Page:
With such technological improvements, the Vikings began to make more and more ocean voyages, as their ships were more seaworthy. However, in order to sail in ocean waters, the Vikings needed to develop methods of relatively precise navigation. Most commonly, a ship's pilot drew on traditional knowledge to set the ship's course. Essentially, the Vikings simply used prior familiarity with tides, sailing times, and landmarks in order to route courses. For example, scholars contend that the sighting of a whale allowed the Vikings to determine the direction of a ship. Because whales feed in highly nutritious waters, commonly found in regions where landmasses have pushed deep-water currents towards shallower areas, the sighting of a whale functioned as a signal that land was near.
On the other hand, some academics have proposed that the Vikings also developed more advanced aids to navigation, such as the use of a sun compass. A wooden half-disc found on the shores of Narsarsuaq, Greenland initially seemed to support this hypothesis. However, further investigation of the object revealed that the slits inscribed in the disc are disproportionately spaced, and so the object could not in fact function as an accurate compass. Rather it has been suggested that the instrument is instead a “confession disc” used by priests to count the number of confessions in their parish.  Similarly, researchers and historians continually debate the use of the sunstone in Viking navigation. Because a sunstone is able to polarize light, it is a plausible method for determining direction. By showing which direction light waves are oscillating, the sunstone has the potential to show the sun's position even when the sun is obscured by clouds. The stone changes to a certain color, based on the direction of the waves, but only when the object is held in an area with direct sunlight. Thus, most scholars debate the reliability and the plausibility of using a navigational tool that can only determine direction in such limited conditions.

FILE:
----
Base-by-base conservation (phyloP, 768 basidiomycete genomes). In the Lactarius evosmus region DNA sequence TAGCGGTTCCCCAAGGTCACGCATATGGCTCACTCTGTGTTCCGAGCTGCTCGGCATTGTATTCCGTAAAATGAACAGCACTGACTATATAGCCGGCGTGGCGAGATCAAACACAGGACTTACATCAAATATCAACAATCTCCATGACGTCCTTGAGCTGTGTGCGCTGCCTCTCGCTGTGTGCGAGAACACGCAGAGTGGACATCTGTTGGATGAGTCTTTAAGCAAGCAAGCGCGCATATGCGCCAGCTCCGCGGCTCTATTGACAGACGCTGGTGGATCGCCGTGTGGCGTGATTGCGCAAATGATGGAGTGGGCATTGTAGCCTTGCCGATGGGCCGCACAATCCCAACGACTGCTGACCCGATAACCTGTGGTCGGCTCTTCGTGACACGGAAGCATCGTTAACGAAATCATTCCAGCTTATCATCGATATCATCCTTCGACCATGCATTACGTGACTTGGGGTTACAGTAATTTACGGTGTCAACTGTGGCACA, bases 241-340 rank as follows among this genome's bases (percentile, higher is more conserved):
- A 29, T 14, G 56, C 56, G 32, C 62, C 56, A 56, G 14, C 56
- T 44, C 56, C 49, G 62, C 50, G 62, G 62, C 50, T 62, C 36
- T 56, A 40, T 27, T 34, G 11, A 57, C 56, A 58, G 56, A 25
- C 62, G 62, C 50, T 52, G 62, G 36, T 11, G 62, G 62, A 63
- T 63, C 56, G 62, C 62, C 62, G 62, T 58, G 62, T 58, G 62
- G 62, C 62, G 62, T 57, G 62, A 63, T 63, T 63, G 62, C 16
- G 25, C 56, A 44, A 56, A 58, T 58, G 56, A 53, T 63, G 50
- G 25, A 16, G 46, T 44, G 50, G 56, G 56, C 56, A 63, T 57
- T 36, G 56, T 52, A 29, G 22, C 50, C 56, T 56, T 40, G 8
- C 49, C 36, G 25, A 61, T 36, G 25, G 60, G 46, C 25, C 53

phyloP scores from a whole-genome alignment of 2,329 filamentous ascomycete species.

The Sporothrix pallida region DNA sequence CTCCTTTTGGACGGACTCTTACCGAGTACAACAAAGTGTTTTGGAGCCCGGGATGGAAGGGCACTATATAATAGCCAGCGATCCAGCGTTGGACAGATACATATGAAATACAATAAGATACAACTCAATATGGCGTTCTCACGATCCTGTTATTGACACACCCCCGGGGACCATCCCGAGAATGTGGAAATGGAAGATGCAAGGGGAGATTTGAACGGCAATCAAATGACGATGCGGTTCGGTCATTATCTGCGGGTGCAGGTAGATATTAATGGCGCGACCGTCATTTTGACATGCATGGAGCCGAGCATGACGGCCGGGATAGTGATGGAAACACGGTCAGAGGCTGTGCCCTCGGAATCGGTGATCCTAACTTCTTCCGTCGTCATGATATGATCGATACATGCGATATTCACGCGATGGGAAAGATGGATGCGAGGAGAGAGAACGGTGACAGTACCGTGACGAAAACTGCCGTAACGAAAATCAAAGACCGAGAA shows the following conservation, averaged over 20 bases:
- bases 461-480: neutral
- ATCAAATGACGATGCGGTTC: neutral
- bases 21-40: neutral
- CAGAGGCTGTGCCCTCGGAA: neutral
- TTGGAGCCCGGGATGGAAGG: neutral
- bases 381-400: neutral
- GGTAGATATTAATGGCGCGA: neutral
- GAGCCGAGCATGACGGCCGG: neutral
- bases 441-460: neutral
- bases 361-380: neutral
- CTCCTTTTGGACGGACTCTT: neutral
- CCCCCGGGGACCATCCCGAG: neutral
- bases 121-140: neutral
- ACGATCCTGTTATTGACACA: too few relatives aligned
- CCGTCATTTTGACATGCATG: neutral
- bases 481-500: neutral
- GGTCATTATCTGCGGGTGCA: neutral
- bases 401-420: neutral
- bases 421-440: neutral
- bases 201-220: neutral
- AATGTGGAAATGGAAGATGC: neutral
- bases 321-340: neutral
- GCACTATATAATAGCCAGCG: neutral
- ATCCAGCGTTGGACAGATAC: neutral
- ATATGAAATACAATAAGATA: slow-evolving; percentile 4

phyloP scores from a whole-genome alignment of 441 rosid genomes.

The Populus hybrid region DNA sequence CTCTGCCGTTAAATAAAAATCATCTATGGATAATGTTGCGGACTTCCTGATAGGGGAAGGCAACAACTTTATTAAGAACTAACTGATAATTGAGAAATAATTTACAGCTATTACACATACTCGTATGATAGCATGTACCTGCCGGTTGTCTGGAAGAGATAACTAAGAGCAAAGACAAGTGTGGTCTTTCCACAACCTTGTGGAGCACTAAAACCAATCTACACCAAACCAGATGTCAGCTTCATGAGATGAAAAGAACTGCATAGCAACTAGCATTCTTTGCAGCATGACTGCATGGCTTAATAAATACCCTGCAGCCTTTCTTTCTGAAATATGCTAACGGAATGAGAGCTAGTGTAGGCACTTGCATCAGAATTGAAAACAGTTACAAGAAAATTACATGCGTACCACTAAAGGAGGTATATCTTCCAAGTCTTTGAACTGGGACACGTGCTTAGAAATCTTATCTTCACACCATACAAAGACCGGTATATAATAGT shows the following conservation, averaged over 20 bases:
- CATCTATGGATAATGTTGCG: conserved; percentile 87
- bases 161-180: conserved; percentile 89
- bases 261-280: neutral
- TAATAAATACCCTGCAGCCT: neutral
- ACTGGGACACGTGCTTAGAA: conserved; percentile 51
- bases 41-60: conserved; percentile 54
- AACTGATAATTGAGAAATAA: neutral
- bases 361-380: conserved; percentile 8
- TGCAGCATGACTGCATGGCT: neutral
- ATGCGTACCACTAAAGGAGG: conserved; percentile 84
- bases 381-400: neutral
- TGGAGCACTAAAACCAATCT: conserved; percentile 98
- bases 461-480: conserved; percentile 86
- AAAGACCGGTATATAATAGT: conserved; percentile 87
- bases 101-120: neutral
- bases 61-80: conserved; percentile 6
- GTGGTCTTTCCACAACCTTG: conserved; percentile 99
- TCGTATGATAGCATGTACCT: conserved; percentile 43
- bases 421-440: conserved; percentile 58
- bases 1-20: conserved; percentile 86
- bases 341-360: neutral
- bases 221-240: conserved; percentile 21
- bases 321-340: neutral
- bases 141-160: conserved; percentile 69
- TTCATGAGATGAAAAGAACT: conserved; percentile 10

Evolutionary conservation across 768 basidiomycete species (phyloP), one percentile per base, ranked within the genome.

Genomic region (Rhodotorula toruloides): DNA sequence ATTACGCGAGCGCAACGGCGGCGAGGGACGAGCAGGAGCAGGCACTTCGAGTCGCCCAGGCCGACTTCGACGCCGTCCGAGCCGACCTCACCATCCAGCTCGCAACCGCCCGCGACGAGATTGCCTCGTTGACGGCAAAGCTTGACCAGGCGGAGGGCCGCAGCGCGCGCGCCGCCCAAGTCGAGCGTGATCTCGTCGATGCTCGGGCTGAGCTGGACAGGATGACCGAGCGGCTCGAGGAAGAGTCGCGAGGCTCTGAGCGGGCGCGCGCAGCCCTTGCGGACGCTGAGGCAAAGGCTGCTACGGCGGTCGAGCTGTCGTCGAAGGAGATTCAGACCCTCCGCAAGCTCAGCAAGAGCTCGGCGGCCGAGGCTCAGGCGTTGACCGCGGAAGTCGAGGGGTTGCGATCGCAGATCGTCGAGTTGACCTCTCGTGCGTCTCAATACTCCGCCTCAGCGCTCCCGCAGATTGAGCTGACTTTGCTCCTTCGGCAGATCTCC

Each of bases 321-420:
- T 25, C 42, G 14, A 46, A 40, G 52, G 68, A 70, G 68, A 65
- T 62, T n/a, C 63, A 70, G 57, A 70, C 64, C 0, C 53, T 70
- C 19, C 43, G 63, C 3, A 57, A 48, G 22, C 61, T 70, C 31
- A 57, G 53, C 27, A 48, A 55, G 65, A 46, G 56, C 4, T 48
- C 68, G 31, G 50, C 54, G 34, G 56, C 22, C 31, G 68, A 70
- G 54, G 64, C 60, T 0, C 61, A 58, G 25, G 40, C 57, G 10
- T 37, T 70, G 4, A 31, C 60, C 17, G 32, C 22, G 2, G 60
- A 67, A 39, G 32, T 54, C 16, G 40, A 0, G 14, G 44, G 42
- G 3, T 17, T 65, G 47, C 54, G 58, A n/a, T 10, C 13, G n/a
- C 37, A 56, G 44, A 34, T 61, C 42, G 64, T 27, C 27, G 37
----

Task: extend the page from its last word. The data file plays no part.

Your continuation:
Viking sagas routinely tell of voyages where Vikings suffered from being "hafvilla" (bewildered)—voyages beset by fog or bad weather, where they completely lost their sense of direction. This description suggests they did not use a sunstone when the sun was obscured. Moreover, the fact that this same bewilderment could arise when the winds died suggests that the Vikings relied on prevailing winds to navigate, as expected if their skills depended principally on traditional knowledge.